Tuesday, November 13, 2018

SUSPIRIA (2018) movie review

Suspiria (2018) d. Luca Guadagnino (Italy/USA) (152 min.)

When I heard that Dario Argento’s masterpiece concerning a coven of witches holding sway over an acclaimed German dance academy was being remade, I was not overly offended due to the fact that the 1977 film is so very much an exercise in style and WTF-ery. Like the ballet school at its center, the movie’s framework is but a front, an opportunity to let imagination run wild and not concern oneself with plot or character so much as the next eye-popping set-piece waiting in the wings. No one was going to try to out-Argento Argento, so I was looking forward to seeing what the inherent black magic plotline might entail.

Unfortunately, this iteration of Suspiria and its creators clearly want so badly to be taken seriously as a film tres prestigieux that it forgets its true purpose: maintaining interest and entertaining viewers. Yes, there are memorable moments amidst the handsome production values, but the glacial pacing, meandering narrative, and distant performances kept the phrase “art-house twaddle” reverberating in my head. As fascinating a performer as Tilda Swinton is, she’s given little to do in the key role of Madame Blanc except fix her unwavering gaze upon her lithe and limber charges, intoning abstruse lines with great import. As Susie Bannion, our ostensible lead, Dakota Johnson tries in vain to be mysterious, instead coming off as a shallow and empty vessel (no wonder the witches want her); perhaps that’s what Guadagnino was going for, but it doesn't make it any more compelling for the audience.

Akin to Mandy, i.e. that other exercise in self-indulgence currently earning a lot of goodwill amidst the horror faithful, there is a praiseworthy two-hour movie to be culled from the 152-minute running time. (Say what you will about Argento’s nonsensical plotting and bizarre touches, his picture MOVES.) Any sense of tension is dissipated by scenes that all go on… and on… and on. Even the scenes of horror (yes, there are a few) become redundant, losing all dramatic power, stretched out and saggy like an overused rubber band.

Then there’s the Dr. Klemperer character.

Since screenwriter David Kajganich elects not to have Susie attempting to uncover the mystery from within the academy, a “detective” character is required, one attempting to reveal what's happening for the audiences sake. Presumably by design, our “hero” here is a feeble old man, whom we suspect may not be up to the task at hand. After all, he can barely get down the street with his shuffling, limping gait. Nevertheless, he’s all we’ve got, so we align our sympathies and hope for the best. In a shorter, tighter-edited version of the piece, such dramatic tension might actually pay off. But since Guadagnino is in no great hurry and Kajganich is busy weaving other threads, we forget that Klemperer is even carrying on an investigation until the film cuts back to him and reminds us: “Oh, thats right. Hes still in the movie.”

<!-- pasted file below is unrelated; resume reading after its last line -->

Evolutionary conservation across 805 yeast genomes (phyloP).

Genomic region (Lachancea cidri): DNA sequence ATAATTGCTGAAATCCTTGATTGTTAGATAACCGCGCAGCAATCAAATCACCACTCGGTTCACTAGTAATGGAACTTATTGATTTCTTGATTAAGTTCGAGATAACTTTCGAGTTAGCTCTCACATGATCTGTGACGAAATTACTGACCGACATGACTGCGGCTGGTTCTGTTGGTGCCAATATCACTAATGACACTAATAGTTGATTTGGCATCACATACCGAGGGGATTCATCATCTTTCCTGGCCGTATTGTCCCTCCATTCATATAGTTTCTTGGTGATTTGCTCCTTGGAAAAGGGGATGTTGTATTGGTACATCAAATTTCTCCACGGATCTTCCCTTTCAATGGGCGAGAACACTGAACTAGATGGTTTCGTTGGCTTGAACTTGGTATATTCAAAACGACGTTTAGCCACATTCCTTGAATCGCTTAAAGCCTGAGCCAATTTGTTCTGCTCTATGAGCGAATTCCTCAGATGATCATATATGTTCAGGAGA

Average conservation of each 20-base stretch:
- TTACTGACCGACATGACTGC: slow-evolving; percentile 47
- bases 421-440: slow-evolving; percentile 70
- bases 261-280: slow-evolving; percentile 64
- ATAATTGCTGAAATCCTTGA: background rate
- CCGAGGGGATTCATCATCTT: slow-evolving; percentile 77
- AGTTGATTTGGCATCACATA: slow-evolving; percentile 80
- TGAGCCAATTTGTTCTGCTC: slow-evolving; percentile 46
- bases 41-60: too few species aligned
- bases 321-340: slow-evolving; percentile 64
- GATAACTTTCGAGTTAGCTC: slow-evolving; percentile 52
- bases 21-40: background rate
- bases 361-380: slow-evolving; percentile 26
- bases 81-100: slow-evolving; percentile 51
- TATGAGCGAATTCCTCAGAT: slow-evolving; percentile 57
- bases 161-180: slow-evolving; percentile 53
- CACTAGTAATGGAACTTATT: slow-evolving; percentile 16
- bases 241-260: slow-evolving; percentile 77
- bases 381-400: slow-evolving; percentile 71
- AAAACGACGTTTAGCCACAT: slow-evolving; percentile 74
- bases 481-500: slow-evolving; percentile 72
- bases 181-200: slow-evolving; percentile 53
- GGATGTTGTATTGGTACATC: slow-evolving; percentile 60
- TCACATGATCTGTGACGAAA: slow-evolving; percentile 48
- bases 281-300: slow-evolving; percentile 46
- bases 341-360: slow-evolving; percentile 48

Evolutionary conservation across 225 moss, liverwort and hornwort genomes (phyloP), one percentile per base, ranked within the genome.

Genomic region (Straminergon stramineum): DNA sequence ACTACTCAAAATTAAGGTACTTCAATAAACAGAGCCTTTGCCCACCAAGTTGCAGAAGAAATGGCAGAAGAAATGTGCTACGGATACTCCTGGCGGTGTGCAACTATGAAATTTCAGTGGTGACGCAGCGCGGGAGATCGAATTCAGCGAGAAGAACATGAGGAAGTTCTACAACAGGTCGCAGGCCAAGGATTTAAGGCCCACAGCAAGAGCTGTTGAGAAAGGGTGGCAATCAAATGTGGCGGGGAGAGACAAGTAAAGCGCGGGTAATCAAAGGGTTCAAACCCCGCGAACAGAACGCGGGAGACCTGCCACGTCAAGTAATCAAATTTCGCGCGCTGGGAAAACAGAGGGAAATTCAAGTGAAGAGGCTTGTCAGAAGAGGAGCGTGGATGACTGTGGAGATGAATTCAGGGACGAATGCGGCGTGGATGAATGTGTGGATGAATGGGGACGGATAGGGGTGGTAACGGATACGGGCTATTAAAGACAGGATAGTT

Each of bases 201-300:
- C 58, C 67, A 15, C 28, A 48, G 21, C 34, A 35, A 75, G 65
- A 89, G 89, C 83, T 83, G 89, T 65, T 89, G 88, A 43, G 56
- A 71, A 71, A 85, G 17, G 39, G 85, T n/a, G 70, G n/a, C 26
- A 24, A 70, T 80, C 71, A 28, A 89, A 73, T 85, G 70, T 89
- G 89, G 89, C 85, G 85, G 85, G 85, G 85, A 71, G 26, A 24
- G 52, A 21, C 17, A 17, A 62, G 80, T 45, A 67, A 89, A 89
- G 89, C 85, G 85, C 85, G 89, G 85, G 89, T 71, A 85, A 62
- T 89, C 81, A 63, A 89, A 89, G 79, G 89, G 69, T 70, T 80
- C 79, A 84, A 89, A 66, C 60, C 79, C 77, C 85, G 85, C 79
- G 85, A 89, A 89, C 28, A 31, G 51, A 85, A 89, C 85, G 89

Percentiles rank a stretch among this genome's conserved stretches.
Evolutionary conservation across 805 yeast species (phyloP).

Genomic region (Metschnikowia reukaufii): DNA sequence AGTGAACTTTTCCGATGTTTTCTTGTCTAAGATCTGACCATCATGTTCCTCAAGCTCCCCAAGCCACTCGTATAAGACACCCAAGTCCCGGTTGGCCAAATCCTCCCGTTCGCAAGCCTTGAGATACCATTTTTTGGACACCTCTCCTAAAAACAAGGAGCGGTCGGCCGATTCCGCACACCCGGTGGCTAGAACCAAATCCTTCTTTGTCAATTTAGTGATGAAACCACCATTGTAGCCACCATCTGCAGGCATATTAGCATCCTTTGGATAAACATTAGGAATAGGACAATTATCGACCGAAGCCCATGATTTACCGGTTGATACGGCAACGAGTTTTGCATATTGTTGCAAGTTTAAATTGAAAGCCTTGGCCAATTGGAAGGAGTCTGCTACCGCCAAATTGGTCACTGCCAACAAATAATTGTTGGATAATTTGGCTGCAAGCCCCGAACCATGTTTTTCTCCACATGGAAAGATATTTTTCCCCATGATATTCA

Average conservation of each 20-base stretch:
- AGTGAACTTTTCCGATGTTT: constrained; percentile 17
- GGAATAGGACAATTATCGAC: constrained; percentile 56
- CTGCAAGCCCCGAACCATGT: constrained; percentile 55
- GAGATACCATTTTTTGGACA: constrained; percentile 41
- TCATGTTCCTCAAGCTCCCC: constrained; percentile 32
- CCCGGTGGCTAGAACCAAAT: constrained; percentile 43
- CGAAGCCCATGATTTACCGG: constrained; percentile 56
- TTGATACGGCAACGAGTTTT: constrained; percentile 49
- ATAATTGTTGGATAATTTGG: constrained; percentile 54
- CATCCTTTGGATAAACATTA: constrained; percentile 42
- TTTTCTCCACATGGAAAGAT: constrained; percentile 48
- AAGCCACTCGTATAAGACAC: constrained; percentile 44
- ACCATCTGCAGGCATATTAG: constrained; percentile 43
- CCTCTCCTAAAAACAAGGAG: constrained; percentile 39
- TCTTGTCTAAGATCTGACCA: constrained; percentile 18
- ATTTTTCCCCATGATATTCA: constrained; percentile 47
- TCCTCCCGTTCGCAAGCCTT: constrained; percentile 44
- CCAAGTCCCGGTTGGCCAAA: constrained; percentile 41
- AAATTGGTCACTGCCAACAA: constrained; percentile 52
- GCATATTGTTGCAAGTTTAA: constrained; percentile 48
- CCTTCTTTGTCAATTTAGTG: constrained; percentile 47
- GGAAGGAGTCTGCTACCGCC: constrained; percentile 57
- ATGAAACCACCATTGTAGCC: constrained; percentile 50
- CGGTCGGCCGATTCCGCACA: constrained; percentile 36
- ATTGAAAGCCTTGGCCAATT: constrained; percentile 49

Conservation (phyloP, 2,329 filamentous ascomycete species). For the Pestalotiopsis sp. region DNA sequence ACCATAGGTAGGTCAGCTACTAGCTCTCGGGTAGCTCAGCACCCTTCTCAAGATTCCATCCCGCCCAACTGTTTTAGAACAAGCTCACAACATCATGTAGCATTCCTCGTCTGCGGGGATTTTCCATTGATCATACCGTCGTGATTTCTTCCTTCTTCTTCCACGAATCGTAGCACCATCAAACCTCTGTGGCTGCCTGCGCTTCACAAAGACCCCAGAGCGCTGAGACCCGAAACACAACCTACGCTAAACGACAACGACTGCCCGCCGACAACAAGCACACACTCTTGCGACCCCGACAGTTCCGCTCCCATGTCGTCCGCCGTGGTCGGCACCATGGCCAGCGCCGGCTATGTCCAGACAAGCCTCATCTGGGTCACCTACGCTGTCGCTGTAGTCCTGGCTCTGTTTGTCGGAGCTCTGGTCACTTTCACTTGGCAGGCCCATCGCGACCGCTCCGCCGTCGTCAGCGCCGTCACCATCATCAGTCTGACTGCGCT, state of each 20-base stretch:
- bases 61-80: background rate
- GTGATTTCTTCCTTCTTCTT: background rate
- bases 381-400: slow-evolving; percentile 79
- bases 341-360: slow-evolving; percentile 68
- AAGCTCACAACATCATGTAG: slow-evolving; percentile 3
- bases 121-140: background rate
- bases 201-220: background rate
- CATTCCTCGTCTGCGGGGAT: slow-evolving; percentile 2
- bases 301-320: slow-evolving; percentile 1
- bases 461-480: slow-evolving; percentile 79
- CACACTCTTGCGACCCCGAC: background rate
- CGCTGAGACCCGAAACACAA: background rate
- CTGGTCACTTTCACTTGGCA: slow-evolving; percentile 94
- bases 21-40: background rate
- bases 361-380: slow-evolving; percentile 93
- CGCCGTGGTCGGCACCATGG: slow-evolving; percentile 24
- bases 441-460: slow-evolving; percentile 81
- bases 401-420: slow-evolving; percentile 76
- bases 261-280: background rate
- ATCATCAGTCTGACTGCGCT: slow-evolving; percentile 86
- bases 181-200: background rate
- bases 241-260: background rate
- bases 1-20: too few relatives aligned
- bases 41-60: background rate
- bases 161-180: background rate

There is some emotional weight to be gleaned from Klemperer; we are intended to empathize with his efforts to do a good thing, atoning for his lack of action in the past (oh, yes, there is backstory and lots of it), but the pacing does us no favors in this regard. One might wonder, “Why are we giving so much attention to this seemingly incidental character,” to which I offer the two-word reply: “Stunt. Casting.” (I’ll let you figure that one out on your own, since it was one of the few surprises to be had, but if youve been following the internet at all, you probably already know what Im talking about.)

Art. House. Twaddle.

Meanwhile, it's never shown what the hell our witches are actually doing, if they are good or bad, etc. They simply seem to be preoccupied with being witches (and dining in restaurants, drinking wine, and occasionally in-fighting about who's running the show). In a 2.5 hour movie, it might be helpful if at some point we know what the intent of our focal group of dramatic characters is, i.e. WHAT THEY WANT. By comparison, I don't know that we know what they are doing in the Argento flick, but we at least have dogs tearing people's throats out and rooms full of razor-wire to distract us.

Again drawing comparisons to Mandy, I think Suspiria 2018 is a movie with much to appreciate on repeat viewings (and to be fair, it took me several to “get” the original), with expectations properly managed and knowing what one is in for. On a first go-round, however, it simply feels like too many tiers on an epic wedding cake, designed to impress and mystify rather than satisfy.


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